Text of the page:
Skip to main content
\(\newcommand{\Z}{\mathbb{Z}} \newcommand{\reals}{\mathbb{R}} \newcommand{\real}[1]{\mathbb{R}^{#1}} \newcommand{\fe}[2]{#1\mathopen{}\left(#2\right)\mathclose{}} \newcommand{\cinterval}[2]{\left[#1,#2\right]} \newcommand{\ointerval}[2]{\left(#1,#2\right)} \newcommand{\cointerval}[2]{\left[\left.#1,#2\right)\right.} \newcommand{\ocinterval}[2]{\left(\left.#1,#2\right]\right.} \newcommand{\point}[2]{\left(#1,#2\right)} \newcommand{\fd}[1]{#1'} \newcommand{\sd}[1]{#1''} \newcommand{\td}[1]{#1'''} \newcommand{\lz}[2]{\frac{d#1}{d#2}} \newcommand{\lzn}[3]{\frac{d^{#1}#2}{d#3^{#1}}} \newcommand{\lzo}[1]{\frac{d}{d#1}} \newcommand{\lzoo}[2]{{\frac{d}{d#1}}{\left(#2\right)}} \newcommand{\lzon}[2]{\frac{d^{#1}}{d#2^{#1}}} \newcommand{\lzoa}[3]{\left.{\frac{d#1}{d#2}}\right|_{#3}} \newcommand{\abs}[1]{\left|#1\right|} \newcommand{\sech}{\operatorname{sech}} \newcommand{\csch}{\operatorname{csch}} \newcommand{\lt}{<} \newcommand{\gt}{>} \newcommand{\amp}{&} \)


The derivative continuum can be expressed backwards as well as forwards. When you move from function to function in the reverse direction the resultant functions are called antiderivatives and the process is called antidifferentiation. These relationships are shown in Figures 4.5.1 and 4.5.2.

\begin{equation*} f\xrightarrow{\text{differentiate}}\fd{f}\xrightarrow{\text{differentiate}}\sd{f}\xrightarrow{\text{differentiate}}\td{f}\xrightarrow{\text{differentiate}}\cdots \end{equation*}

\begin{equation*} \cdots\td{f}\xrightarrow{\text{antidifferentiate}}\sd{f}\xrightarrow{\text{antidifferentiate}}\fd{f}\xrightarrow{\text{antidifferentiate}}f\xrightarrow{\text{antidifferentiate}}F \end{equation*}

There are (at least) two important differences between the differentiation chain and the antidifferentiation chain (besides their reversed order).

  • When you differentiate, the resultant function is unique. When you antidifferentiate, you do not get a unique function—you get a family of functions; specifically, you get a set of parallel curves.

  • We introduce a new function in the antidifferentiation chain. We say that \(F\) is an antiderivative of \(f\text{.}\) This is where we stop in that direction; we do not have a variable name for an antiderivative of \(F\text{.}\)

Since \(F\) is considered an antiderivative of \(f\text{,}\) it must be the case that \(f\) is the first derivative of \(F\text{.}\) Hence we can add \(F\) to our derivative chain resulting in Figure 4.5.3.

\begin{equation*} F\xrightarrow{\text{differentiate}}f\xrightarrow{\text{differentiate}}\fd{f}\xrightarrow{\text{differentiate}}\sd{f}\xrightarrow{\text{differentiate}}\td{f}\xrightarrow{\text{differentiate}}\cdots \end{equation*}


Each of the linear functions in Figure 4.5.4 has the same first derivative function.


Draw this common first derivative function onto Figure 4.5.4 and label it \(g\text{.}\)


Each of the given lines Figure 4.5.4 is called what in relation to \(g\text{?}\)

The function \(f\) is shown in Figure 4.5.5. Reference this function in the following questions.


At what values of \(x\) is \(f\) nondifferentiable?


At what values of \(x\) are antiderivatives of \(f\) nondifferentiable?


Draw onto Figure 4.5.6 the continuous antiderivative of \(f\) that passes through the point \(\point{-3}{1}\text{.}\) Note that every antiderivative of \(f\) increases exactly one unit over the interval \(\ointerval{-3}{-2}\text{.}\)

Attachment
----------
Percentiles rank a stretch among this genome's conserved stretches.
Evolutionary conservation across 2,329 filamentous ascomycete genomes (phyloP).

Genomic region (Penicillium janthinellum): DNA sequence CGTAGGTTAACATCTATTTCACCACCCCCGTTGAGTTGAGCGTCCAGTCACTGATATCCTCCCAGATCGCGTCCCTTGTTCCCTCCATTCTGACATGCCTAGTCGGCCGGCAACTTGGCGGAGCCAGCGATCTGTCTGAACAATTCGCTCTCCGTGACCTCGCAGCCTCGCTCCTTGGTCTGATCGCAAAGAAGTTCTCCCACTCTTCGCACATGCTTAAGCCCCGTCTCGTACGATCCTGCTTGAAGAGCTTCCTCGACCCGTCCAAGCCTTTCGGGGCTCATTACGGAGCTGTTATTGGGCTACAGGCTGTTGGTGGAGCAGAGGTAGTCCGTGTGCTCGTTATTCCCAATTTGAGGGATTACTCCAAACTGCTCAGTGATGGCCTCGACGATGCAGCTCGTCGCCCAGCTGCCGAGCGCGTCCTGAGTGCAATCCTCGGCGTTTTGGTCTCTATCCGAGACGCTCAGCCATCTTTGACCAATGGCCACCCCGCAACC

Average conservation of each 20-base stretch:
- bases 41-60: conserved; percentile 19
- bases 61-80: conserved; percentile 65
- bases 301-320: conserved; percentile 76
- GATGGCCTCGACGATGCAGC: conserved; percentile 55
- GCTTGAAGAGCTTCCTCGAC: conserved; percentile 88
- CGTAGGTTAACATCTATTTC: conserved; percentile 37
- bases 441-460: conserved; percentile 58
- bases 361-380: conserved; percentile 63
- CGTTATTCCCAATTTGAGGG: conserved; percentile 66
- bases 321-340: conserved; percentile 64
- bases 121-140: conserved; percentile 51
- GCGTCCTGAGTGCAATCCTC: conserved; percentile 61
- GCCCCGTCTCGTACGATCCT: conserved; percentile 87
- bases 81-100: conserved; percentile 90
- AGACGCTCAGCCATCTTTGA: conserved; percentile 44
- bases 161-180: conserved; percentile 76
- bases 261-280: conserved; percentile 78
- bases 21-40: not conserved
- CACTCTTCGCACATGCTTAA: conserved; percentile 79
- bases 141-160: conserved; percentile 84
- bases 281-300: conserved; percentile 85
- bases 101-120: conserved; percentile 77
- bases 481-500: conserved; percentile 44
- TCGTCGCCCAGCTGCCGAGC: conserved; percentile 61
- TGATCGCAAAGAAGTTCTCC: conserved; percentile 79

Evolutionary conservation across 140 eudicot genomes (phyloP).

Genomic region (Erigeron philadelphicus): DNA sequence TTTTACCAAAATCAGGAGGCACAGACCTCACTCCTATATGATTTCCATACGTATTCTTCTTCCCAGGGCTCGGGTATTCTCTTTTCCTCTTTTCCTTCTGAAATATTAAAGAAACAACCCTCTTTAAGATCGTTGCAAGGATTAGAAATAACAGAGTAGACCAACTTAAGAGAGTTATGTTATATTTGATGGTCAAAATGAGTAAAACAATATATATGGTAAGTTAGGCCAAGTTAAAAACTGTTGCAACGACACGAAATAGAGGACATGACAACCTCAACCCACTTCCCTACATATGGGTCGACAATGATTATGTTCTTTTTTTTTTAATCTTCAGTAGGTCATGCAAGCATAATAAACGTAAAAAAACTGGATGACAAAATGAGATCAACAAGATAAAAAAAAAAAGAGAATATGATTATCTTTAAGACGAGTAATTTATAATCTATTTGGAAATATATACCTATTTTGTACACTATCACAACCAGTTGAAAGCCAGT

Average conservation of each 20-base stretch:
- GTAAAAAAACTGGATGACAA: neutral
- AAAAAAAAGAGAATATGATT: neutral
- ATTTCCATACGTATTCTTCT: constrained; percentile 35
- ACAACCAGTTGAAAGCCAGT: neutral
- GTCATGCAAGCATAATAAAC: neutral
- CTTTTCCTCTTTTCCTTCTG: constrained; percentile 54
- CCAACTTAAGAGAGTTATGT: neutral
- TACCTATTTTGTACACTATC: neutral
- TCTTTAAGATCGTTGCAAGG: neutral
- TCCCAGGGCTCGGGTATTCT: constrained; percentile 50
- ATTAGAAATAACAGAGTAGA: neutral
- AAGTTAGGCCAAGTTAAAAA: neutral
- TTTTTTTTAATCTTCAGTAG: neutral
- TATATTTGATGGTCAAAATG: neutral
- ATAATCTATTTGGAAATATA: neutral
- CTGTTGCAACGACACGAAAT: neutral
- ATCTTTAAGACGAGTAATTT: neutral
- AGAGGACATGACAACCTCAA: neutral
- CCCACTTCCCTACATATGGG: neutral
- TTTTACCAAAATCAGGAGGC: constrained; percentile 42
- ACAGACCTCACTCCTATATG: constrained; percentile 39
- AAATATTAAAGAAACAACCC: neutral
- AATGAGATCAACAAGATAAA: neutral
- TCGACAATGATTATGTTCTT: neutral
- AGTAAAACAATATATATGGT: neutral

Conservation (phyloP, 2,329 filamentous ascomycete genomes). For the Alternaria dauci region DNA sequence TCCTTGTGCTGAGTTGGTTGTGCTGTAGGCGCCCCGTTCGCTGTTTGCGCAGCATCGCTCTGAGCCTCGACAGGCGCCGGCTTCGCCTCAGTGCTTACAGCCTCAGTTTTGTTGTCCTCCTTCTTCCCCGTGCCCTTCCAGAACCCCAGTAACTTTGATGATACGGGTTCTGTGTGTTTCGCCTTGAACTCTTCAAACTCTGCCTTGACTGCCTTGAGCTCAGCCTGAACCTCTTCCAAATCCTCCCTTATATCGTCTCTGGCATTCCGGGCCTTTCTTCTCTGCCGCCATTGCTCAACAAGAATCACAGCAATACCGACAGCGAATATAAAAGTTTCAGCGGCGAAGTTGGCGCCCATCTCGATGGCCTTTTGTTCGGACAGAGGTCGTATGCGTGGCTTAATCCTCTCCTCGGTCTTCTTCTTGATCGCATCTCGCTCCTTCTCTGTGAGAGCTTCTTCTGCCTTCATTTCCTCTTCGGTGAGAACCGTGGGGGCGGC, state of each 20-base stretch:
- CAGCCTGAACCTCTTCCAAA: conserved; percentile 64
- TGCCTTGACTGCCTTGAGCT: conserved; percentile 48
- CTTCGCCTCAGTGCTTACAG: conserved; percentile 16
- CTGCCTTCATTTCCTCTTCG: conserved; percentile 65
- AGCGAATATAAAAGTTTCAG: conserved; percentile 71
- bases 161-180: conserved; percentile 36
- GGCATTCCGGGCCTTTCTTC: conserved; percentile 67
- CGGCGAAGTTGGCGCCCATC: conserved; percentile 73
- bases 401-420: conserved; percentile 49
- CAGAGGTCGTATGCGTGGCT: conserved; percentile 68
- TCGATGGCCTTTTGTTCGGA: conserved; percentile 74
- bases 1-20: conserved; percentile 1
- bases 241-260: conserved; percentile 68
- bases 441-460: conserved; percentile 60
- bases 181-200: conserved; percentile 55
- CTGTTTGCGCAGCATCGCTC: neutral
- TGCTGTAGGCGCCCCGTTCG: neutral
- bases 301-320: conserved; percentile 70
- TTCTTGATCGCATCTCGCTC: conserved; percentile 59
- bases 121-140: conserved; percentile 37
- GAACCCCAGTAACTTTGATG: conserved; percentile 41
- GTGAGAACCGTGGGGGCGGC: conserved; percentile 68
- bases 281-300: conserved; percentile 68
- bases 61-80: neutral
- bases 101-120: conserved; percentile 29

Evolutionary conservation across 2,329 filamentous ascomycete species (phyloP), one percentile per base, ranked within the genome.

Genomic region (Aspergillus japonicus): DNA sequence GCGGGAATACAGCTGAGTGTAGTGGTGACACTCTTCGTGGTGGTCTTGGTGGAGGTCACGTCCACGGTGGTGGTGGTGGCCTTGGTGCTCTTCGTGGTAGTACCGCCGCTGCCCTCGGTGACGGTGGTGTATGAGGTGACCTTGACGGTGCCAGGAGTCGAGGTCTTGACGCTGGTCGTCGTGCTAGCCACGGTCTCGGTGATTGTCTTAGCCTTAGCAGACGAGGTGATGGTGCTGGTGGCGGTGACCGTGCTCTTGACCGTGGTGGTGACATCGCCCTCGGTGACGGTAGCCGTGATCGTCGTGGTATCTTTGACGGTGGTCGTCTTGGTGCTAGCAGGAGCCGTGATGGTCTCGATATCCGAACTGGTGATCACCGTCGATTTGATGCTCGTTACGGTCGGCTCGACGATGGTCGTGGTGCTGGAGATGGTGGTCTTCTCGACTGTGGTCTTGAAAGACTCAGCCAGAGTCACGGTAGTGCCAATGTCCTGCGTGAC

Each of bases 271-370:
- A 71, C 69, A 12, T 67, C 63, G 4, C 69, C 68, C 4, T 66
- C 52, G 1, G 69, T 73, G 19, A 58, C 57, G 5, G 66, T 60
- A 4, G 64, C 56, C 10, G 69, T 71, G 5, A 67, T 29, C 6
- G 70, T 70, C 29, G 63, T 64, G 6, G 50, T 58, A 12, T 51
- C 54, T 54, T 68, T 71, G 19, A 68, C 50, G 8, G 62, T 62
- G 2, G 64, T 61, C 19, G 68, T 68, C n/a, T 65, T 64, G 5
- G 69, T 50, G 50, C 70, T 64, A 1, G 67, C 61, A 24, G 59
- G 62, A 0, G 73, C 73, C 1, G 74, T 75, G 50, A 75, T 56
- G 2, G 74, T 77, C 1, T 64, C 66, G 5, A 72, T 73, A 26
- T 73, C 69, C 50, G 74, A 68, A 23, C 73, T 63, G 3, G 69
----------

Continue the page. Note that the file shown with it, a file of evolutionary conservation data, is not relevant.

Because \(f\) is not continuous, there are other antiderivatives of \(f\) that pass through the point \(\point{-3}{1}\text{.}\) Specifically, antiderivatives of \(f\) may or may not be continuous at \(-1\text{.}\) Draw onto Figures 4.5.7 and 4.5.8 different antiderivatives of \(f\) that pass through the point \(\point{-3}{1}\text{.}\)


Recall that a function, \(f\text{,}\) is periodic if there exists a constant, \(C\text{,}\) with the property that \(\fe{f}{x+C}=\fe{f}{x}\) for all values of \(x\) in the domain of \(f\text{.}\) The function \(y=\fe{\sin}{x}\) is an example of a periodic function. Specifically, the function has a period of \(2\pi\) because over any interval of length \(2\pi\) the behavior of the function is exactly the same as it was the previous interval of length \(2\pi\text{.}\) A little more precisely, \(\fe{\sin}{x+2\pi}=\fe{\sin}{x}\) regardless of the value of \(x\text{.}\)

Jasmine was thinking and told her lab assistant that derivatives and antiderivatives of periodic functions must also be periodic. Jasmine's lab assistant told her that she was half right. Which half did Jasmine have correct—the part about the derivatives necessarily being periodic or the part about antiderivatives necessarily being periodic? Also, draw a function that illustrates that the other half of Jasmine's statement is not correct.


Consider the function \(g\) shown in Figure 4.5.9.


Let \(G\) be an antiderivative of \(g\text{.}\) Suppose that \(G\) is continuous on \(\cinterval{-6}{6}\text{,}\) \(\fe{G}{-6}=-3\text{,}\) and that the greatest value \(G\) ever achieves is \(6\text{.}\) Draw \(G\) onto Figure 4.5.10.

Answer the following questions in reference to a continuous function \(g\) whose first derivative is shown in Figure 4.5.11. You do not need to state how you made your determination; just state the interval(s) or values of \(x\) that satisfy the stated property. Note: the correct answer to one or more of these questions may be “There is no way of knowing.”


Over what interval(s) is \(\sd{g}\) positive and increasing?


At what value(s) of \(x\) is \(g\) nondifferentiable?


Over what interval(s) is \(g\) never negative?


At what value(s) of \(x\) is every antiderivative of \(g\) nondifferentiable?


Over what interval(s) does \(\sd{g}\) have a constant value?


Over what interval(s) is \(g\) linear?


Over what interval(s) are antiderivatives of \(g\) linear?


Over what interval(s) is \(\td{g}\) never negative?